International negotiations as a two-level game

One of the recurring themes in IPE research is that domestic politics can have a significant impact on international outcomes. From institutions (Broz & Plouffe 2010; Mansfield, Milner & Pevehouse 2007) to the influence of partisanship (Putnam 1988; Milner & Rosendorff 1997), variations at the domestic level shape both policy makers’ actions and policy outcomes.

The past couple of days give us two nice illustrations of these dynamics.

In Europe, the Walloon regional parliament has blocked ratification of CEFTA, the free-trade agreement between Canada and the EU. In this case, there’s something more like a four-level game at play: a sub-national body blocks ratification at the national level, which prevents ratification at the EU level. The fourth level in the negotiating game is between Canada and the EU. Of the CEFTA features to which the Walloons objected, it is perhaps a bit ironic that agriculture takes center stage, illustrating in a microcosm the issues facing progression in the WTO’s Doha negotiations. In a nutshell, the two biggest complications are the institutionalization of agricultural protection in developed countries (which reduces their negotiating space), and the large number of potential veto players involved in the negotiating process.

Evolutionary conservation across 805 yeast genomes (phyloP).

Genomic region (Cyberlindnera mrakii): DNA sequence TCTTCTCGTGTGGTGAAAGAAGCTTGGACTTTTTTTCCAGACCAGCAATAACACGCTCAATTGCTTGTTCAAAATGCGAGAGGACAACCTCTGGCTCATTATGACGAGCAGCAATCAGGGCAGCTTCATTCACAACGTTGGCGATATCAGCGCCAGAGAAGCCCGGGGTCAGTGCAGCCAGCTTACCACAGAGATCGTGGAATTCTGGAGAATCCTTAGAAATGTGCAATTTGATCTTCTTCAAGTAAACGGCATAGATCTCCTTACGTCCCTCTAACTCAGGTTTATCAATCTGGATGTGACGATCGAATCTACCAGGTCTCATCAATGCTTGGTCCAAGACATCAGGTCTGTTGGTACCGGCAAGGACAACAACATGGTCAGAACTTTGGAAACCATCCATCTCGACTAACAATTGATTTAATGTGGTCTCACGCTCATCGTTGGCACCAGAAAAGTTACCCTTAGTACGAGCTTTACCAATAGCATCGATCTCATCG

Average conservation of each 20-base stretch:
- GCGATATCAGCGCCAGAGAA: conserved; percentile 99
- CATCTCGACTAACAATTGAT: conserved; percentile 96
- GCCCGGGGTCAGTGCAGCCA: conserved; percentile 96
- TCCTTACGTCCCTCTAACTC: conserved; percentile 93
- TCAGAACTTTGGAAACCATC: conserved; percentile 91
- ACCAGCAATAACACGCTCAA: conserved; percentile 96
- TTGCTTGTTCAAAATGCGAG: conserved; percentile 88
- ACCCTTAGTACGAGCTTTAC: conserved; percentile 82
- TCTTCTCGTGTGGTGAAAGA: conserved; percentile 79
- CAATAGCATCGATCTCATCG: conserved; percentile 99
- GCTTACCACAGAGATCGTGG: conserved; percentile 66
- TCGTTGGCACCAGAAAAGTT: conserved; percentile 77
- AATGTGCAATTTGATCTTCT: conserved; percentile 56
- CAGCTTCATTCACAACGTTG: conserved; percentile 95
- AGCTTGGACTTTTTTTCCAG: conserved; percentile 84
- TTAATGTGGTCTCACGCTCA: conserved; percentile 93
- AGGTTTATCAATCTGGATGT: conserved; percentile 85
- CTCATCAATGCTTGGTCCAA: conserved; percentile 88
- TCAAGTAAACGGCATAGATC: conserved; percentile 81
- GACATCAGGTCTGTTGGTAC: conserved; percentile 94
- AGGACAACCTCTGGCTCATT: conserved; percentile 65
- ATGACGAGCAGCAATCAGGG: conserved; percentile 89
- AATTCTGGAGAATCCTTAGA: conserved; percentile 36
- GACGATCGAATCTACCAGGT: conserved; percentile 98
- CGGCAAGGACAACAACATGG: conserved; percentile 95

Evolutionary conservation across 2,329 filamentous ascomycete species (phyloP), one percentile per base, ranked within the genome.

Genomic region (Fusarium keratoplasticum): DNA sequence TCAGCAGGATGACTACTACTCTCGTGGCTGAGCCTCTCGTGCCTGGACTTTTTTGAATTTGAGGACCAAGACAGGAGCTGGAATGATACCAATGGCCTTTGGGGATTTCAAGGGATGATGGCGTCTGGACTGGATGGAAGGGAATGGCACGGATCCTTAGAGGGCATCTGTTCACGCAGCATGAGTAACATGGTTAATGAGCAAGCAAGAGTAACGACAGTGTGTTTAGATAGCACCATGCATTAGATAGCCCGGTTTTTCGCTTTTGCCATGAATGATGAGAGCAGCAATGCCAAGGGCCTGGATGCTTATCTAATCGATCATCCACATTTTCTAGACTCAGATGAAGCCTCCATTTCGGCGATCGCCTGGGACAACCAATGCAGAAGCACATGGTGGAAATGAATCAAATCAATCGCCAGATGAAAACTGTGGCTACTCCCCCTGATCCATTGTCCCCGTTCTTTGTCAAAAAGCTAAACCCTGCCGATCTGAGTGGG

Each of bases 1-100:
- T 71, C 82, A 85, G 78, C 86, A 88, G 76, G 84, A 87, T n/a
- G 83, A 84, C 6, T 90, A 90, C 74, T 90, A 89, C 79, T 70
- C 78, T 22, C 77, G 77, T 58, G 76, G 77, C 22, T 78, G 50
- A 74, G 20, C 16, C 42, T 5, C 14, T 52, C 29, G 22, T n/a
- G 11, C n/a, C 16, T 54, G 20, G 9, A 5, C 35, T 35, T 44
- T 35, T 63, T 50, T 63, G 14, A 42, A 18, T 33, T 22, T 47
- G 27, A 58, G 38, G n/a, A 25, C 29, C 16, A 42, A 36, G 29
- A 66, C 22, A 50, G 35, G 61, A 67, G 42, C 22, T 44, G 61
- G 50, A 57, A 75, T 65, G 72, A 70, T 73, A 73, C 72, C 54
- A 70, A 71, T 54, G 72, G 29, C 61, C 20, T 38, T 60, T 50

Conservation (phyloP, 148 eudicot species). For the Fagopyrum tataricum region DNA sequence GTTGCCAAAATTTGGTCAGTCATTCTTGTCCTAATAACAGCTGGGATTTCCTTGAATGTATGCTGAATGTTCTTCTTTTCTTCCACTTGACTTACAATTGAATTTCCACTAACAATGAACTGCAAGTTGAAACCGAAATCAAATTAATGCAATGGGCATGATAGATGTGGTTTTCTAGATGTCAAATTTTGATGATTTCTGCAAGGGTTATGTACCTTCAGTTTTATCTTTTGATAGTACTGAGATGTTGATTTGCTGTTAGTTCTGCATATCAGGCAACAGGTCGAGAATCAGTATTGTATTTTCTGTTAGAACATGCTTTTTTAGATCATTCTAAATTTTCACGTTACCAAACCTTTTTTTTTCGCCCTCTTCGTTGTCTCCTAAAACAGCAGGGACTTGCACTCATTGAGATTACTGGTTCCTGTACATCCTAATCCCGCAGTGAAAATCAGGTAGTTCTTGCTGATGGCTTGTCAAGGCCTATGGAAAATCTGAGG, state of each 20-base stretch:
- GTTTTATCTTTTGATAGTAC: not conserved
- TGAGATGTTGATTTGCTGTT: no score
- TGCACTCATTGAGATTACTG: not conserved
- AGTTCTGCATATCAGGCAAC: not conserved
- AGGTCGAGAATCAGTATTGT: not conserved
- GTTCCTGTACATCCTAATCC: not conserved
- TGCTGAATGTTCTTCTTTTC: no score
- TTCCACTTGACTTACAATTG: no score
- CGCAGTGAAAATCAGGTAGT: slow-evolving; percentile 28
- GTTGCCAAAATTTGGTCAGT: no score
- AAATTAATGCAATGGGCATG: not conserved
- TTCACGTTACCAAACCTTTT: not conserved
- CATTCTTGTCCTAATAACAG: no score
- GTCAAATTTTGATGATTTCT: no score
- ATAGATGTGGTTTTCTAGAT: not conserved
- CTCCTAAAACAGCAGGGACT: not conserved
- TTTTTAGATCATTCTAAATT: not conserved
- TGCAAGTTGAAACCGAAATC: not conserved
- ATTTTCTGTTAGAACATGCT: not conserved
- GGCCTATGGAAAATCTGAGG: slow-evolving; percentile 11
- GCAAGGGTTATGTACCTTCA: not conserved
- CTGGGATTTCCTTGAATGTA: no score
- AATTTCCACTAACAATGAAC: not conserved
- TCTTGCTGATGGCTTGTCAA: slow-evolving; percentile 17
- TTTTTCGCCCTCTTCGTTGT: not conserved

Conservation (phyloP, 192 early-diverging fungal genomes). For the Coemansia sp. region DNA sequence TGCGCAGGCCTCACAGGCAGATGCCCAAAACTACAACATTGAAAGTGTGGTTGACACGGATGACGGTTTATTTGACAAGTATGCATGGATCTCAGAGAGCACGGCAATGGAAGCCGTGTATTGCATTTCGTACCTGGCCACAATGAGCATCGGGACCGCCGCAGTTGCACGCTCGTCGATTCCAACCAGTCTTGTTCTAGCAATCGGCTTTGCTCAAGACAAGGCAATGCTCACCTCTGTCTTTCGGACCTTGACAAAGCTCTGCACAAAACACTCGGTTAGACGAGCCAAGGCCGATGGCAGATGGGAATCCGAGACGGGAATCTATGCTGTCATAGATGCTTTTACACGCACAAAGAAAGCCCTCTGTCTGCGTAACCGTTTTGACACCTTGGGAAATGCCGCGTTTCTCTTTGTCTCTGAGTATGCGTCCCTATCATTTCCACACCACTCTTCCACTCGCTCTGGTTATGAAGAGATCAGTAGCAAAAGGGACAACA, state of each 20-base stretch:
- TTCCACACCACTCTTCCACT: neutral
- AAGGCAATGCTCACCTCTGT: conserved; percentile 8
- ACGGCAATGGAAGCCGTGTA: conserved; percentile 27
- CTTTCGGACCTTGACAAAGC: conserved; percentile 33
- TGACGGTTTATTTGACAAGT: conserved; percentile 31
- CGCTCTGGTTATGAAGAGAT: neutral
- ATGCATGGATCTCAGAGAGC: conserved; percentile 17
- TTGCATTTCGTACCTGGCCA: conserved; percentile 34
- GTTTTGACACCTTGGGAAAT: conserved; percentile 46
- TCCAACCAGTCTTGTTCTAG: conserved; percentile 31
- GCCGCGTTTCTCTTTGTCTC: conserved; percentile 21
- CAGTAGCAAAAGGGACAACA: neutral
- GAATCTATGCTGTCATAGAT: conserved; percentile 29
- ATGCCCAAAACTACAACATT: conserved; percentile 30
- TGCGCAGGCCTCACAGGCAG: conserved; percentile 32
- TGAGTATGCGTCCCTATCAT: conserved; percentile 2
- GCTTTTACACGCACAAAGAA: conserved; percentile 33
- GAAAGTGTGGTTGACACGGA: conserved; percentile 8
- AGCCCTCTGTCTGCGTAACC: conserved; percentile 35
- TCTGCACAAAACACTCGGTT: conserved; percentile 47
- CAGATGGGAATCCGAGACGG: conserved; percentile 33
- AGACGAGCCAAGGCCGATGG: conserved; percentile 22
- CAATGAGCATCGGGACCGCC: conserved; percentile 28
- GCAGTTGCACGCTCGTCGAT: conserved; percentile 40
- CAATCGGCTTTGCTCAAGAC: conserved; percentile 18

In the second example, Theresa May finds herself constrained by a Parliament skeptical of the government’s Brexit strategy (as well as a domestic public increasingly feeling buyer’s remorse over Brexit) and an EU council unwilling to make anything close to the concessions promised by the pro-Brexit campaigners earlier this year. The difference in this case from the usual two-level negotiating game is that EU preferences are not necessarily in favor of Brexit occurring. In a trade or investment deal, negotiating governments have interests in seeing talks lead to a successful conclusion and ratification. The EU has strong incentives to maintain a hard line to prevent further defections in the future. It will be interesting to see which side wins out, although that may have to wait until the ongoing case against the UK government (over Parliament’s right to vote on Article 50) is concluded.

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International negotiations as a two-level game

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